NUTEC Plastics

A nuclear solution to plastic pollution

Plastic pollution is one of today’s most pressing global environmental challenges and a direct threat to sustainable development. According to projections, by 2025 the ocean will contain one tonne of plastic for every three tonnes of fish, and by 2050, there may be more plastic in the ocean than fish. Landfills are often brimming with plastic waste and pose an environmental threat to downstream ecosystems such as rivers, groundwater, and the ocean. Furthermore, incineration of plastic refuse may also release toxic gases.

NUclear TEChnology for Controlling Plastic Pollution (NUTEC Plastics)

NUclear TEChnology for Controlling Plastic Pollution (NUTEC Plastics) builds on the IAEA’s efforts to deal with plastic pollution through recycling using radiation technology and marine monitoring using isotopic tracing techniques. It provides science-based evidence to characterize and assess marine microplastic pollution, while also demonstrating the use of ionizing radiation in plastic recycling, transforming plastic waste into reusable resources.

Marine monitoring

Using nuclear and derived methods, the IAEA will support marine laboratories to generate scientific knowledge on the impacts of plastic pollution in coastal and marine ecosystems. Specialized methods are used to precisely track and quantify the movement and impacts of microplastic particles and associated co-contaminants.

This will allow to:

  • Determine the status and trends of marine plastic particles in sediment, water and biota in the coastal ocean.
  • Assess marine plastic bioaccumulation pathways and impacts on valuable marine animals.
  • Develop risk scenarios using this newly generated, science-based information for informed decision making.

Recycling with irradiation

Using gamma and electron beam radiation technologies as a complement to traditional mechanical and chemical recycling methods, certain types of plastic waste can be modified and therefore reused or recycled.

These technologies can complement existing recycling methods to:

  • Sort mechanically treated plastic waste according to polymer type.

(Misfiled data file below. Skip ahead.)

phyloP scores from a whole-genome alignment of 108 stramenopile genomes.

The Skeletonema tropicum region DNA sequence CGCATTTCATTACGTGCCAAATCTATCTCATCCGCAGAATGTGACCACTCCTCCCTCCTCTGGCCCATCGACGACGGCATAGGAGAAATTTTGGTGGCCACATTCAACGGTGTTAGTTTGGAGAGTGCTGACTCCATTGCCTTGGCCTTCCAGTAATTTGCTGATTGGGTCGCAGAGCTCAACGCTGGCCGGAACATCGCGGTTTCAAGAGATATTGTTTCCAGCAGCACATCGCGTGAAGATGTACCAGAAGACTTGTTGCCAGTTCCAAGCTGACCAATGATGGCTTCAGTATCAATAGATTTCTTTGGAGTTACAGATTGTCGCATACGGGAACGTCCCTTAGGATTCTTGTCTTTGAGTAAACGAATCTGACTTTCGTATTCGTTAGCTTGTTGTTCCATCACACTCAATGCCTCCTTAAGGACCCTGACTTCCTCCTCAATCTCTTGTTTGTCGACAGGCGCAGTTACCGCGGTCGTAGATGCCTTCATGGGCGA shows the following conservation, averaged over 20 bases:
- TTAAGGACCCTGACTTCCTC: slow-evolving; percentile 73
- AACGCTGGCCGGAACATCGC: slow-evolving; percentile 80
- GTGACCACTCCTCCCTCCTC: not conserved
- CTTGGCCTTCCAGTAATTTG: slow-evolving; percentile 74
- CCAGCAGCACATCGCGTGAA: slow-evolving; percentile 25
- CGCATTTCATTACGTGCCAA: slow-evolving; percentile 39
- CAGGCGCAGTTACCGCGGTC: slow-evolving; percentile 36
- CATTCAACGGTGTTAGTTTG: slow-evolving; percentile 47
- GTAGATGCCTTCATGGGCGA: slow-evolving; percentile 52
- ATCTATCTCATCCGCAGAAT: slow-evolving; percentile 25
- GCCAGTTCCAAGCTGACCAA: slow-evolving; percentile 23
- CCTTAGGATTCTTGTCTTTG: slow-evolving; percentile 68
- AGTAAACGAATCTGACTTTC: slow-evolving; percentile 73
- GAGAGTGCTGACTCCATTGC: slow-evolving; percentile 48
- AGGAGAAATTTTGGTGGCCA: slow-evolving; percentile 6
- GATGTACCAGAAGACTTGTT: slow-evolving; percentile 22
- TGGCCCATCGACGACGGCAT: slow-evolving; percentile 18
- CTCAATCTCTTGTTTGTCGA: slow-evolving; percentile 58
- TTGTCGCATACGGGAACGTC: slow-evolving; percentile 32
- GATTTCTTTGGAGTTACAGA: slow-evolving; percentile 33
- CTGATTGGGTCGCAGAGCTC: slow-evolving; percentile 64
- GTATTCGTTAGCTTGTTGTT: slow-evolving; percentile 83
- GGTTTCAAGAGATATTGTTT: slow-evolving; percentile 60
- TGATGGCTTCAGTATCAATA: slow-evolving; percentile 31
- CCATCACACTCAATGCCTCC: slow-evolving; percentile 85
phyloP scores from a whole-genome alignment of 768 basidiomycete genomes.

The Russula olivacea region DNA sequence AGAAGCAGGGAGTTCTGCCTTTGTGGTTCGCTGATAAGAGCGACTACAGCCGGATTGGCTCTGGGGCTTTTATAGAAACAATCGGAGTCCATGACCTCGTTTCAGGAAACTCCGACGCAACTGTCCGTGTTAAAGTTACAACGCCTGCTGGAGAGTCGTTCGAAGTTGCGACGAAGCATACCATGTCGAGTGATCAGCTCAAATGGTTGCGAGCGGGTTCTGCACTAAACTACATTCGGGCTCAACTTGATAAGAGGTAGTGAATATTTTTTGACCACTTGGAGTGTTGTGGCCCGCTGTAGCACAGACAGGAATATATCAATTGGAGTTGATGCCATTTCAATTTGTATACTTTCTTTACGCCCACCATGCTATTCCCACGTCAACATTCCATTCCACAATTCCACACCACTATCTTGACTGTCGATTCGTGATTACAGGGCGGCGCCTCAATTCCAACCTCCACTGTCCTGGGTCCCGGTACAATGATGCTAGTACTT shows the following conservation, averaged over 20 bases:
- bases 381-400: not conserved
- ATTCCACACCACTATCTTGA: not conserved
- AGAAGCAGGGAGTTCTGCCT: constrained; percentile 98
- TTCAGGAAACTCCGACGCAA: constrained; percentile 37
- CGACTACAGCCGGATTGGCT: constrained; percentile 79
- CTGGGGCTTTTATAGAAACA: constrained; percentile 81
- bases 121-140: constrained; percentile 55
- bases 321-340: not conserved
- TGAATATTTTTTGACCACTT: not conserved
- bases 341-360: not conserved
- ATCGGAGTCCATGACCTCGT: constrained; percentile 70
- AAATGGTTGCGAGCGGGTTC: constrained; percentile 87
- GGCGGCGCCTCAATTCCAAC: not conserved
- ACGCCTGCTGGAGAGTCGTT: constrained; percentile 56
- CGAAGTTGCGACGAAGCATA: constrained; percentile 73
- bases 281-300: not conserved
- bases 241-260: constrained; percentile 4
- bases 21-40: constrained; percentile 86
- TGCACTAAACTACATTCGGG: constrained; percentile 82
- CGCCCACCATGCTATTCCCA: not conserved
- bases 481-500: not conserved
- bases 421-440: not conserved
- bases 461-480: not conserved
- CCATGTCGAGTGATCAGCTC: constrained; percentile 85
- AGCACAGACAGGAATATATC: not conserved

• Breakdown plastic polymers into smaller components to be used as raw materials for new plastic products.
  • Treat plastic so that it can be amalgamated with other material to make more durable products.
  • Convert plastic into fuel and feedstocks through radiolysis (irradiation + chemical recycling).

Benefits to IAEA Member States

  • Precise scientific data to inform plastic pollution policies
    NUTEC Plastics will enhance the capability of participating laboratories to quantify and characterize marine plastic pollution. IAEA specialists will support scientists and experts from Member States in producing data on the abundance, distribution and impacts of plastic pollution. Such information can then be used to develop plastic mitigation and upstream disposal measures and policies.
     
  • Strengthened methodology to track plastics
    The IAEA will scale-up the development of reliable and cost-effective techniques to assess the spatial and temporal abundance and character of marine plastics, in order to better understand their origin, transport mechanisms and impacts. The techniques, which will be made available to Member States, include protocols to identify microplastics in environmental samples and the training of scientists and technicians.
     
  • Effective and efficient technologies
    Irradiation, which is effective and environmentally friendly, makes plastic recycling and reuse become within reach for many countries. NUTEC Plastics offers a viable option to complement existing recycling and reuse capacities and help inform plastic policy development.
     
  • Scalable technology
    NUTEC Plastics will demonstrate the utility of radiation technology in plastic recycling and reuse, and its potential economic benefits. It will work with Member States, particularly where recycling plants are operational, to supply suitable plastic feedstocks for this technique. These pilots could be followed by large-scale demonstrator plastic waste recycling plants. Following such demonstration of scalability, the IAEA will transfer the knowledge, expertise and technology to partners.

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